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Old 03-11-2013, 03:54 PM
 
Location: Minneapolis / St Paul
323 posts, read 419,491 times
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I don't suppose there's any way to test for the altitude issue? We can't really afford to take off a month or more for a visit to trial it further.

BTW, only one of us had a problem, but it persisted the whole week, despite increased water intake.

I'm more drawn to forests than mountains. Could probably adjust to not having lush vegetation, but NM might be going too far. ;-) Have driven around parts of the Rockies on several vacations, and they're a bit scary to me.

We do feel that CO would be a better fit politically and socially...
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Old 03-11-2013, 05:33 PM
 
9,830 posts, read 19,525,426 times
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Quote:
Originally Posted by yakimono View Post
I don't suppose there's any way to test for the altitude issue? We can't really afford to take off a month or more for a visit to trial it further.

BTW, only one of us had a problem, but it persisted the whole week, despite increased water intake.

I'm more drawn to forests than mountains. Could probably adjust to not having lush vegetation, but NM might be going too far. ;-) Have driven around parts of the Rockies on several vacations, and they're a bit scary to me.

We do feel that CO would be a better fit politically and socially...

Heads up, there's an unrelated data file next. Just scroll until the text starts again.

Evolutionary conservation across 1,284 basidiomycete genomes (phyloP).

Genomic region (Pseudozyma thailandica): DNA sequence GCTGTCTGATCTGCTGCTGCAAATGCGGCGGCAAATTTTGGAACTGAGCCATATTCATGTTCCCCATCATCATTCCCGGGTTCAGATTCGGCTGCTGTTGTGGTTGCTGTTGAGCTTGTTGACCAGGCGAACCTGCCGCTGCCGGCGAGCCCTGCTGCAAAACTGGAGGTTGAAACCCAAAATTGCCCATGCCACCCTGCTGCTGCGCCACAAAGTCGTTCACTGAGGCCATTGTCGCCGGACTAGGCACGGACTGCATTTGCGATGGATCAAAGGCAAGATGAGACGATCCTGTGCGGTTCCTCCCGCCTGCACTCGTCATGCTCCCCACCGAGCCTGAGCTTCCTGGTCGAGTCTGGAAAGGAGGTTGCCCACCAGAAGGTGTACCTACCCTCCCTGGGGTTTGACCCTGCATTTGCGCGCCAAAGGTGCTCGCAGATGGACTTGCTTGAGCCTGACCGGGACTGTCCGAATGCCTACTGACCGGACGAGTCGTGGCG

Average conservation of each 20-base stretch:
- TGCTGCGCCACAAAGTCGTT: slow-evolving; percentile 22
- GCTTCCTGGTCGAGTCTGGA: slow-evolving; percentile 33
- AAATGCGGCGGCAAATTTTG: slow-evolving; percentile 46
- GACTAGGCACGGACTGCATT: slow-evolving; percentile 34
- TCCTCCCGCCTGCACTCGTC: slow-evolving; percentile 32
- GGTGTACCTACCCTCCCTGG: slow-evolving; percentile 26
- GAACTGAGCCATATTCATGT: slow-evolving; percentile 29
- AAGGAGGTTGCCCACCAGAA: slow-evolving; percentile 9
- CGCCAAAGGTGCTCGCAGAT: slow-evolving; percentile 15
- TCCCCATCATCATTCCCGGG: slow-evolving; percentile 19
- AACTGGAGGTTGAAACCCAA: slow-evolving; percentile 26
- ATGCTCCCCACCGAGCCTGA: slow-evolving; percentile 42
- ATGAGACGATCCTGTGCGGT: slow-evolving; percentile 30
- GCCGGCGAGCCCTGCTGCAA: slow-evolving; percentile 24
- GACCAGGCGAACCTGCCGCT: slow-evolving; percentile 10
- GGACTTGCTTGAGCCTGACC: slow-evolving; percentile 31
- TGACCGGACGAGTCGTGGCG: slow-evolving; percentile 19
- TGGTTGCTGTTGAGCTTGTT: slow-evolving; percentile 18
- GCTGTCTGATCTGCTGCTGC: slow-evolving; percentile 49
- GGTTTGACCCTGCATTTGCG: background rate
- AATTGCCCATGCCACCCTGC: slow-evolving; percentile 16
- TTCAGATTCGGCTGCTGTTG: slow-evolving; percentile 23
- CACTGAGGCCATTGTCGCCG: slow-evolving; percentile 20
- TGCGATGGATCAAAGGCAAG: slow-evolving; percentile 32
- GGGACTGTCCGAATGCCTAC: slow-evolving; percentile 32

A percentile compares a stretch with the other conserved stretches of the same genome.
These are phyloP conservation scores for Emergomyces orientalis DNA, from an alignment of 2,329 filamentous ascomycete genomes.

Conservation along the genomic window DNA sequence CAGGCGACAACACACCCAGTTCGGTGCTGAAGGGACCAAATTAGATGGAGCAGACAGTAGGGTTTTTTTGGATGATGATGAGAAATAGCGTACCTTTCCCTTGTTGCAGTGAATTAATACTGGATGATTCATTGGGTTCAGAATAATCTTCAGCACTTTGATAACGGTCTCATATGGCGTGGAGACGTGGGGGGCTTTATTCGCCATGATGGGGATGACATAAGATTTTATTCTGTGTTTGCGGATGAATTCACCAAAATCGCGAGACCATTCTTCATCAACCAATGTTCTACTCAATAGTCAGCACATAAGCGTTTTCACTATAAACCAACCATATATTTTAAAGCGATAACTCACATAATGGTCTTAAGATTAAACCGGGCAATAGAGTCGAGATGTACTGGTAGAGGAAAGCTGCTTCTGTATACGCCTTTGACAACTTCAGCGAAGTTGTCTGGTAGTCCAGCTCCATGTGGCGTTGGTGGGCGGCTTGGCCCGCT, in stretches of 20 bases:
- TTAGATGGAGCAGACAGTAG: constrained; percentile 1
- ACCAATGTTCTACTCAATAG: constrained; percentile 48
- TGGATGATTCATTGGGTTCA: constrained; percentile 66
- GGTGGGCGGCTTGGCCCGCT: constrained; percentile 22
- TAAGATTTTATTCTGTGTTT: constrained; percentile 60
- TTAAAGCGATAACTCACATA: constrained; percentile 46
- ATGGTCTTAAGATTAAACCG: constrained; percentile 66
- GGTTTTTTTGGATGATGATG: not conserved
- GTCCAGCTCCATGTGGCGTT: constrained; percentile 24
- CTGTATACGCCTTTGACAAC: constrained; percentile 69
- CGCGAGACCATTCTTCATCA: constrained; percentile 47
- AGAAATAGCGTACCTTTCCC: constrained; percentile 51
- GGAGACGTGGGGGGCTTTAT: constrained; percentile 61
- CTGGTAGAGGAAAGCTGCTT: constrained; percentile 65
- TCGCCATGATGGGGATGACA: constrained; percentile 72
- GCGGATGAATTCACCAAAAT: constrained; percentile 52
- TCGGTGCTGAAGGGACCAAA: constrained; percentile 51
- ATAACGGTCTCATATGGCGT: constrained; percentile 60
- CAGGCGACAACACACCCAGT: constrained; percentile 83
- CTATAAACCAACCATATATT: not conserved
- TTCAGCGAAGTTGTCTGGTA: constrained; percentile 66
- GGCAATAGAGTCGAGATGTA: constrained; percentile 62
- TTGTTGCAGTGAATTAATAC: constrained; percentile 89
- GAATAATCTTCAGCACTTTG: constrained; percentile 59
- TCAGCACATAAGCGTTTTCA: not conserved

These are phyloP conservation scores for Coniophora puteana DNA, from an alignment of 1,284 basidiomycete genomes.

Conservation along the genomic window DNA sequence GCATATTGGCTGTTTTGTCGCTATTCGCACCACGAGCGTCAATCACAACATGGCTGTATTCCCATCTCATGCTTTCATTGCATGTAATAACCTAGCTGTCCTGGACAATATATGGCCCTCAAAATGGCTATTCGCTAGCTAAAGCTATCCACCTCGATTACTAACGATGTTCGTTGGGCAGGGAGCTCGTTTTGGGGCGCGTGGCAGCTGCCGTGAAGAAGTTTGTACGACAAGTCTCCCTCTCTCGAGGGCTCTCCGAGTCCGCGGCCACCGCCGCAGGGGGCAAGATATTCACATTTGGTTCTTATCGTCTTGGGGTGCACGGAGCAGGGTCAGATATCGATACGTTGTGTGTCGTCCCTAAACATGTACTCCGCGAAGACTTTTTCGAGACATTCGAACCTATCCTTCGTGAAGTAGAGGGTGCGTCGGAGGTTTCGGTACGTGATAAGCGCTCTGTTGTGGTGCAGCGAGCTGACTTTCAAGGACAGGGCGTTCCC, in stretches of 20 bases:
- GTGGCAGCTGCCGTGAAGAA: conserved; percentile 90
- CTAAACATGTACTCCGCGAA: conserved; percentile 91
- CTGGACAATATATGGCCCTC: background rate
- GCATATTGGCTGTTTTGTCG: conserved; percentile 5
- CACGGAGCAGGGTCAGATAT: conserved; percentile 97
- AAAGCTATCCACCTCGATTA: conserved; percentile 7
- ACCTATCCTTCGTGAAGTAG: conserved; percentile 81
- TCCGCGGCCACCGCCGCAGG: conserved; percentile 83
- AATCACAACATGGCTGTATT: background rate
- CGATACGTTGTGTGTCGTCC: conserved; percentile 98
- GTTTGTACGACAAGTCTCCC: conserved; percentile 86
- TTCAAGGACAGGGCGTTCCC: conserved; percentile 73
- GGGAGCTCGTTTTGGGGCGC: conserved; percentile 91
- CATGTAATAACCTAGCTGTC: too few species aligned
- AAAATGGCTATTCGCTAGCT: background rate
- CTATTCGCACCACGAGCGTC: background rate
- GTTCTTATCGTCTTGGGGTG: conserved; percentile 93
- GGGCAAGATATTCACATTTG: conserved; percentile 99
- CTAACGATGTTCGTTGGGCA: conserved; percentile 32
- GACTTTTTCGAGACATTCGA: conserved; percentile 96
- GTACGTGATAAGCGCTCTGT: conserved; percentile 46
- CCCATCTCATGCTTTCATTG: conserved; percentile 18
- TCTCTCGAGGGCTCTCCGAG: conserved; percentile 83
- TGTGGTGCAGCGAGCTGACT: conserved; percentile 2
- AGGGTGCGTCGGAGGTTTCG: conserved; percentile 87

Where exactly are you talking about living in Colorado anyways?

If you have asthma, sleep apnea, an indication of heart issues and you are sedentary and overweight, running around at higher elevation is going to be a problem. As you have already seen, one of your party had serious issues that kept them from doing normal activities. Just above Golden is not that high, so it should be a good indication likely the same problems will not resolve themselves. In addition as you age each year it will get harder and harder.

Flogging yourself with water just addresses the fact that in dry climates, every breath you take removes a lot of water from your system and more water just keeps you hydrated. It doesn't address your chronic issues.

In addition if you find the Rockies a bit scary, that should be a good sign as well that you might not like living in the Rockies.

Even if you pick living on the prairie, Denver and Colorado Springs are still high enough many people have issues and with temperature inversions, wind that blows in dust and pollen and other issues, that can give people problems that have respiratory issues.
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Old 03-11-2013, 05:51 PM
 
2,253 posts, read 6,019,284 times
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Wink In elevation

Per altitude, only your body can inform you.

Unfortunately you are considering a place with the highest average elevation in the United States, and basically world aside from the Himalaya. Look at a relief map of the US and you'll see Colorado as an island of sorts in overall elevation. If with high peaks themselves, not Wyoming, New Mexico, Utah, nothing matches it. The highest peak in the continental US is in California (and just a few miles distant in Death Valley, the lowest spot), the highest in the US in Alaska (Denali), but all their inhabited mountain areas are at a distinctly lower elevation than Colorado.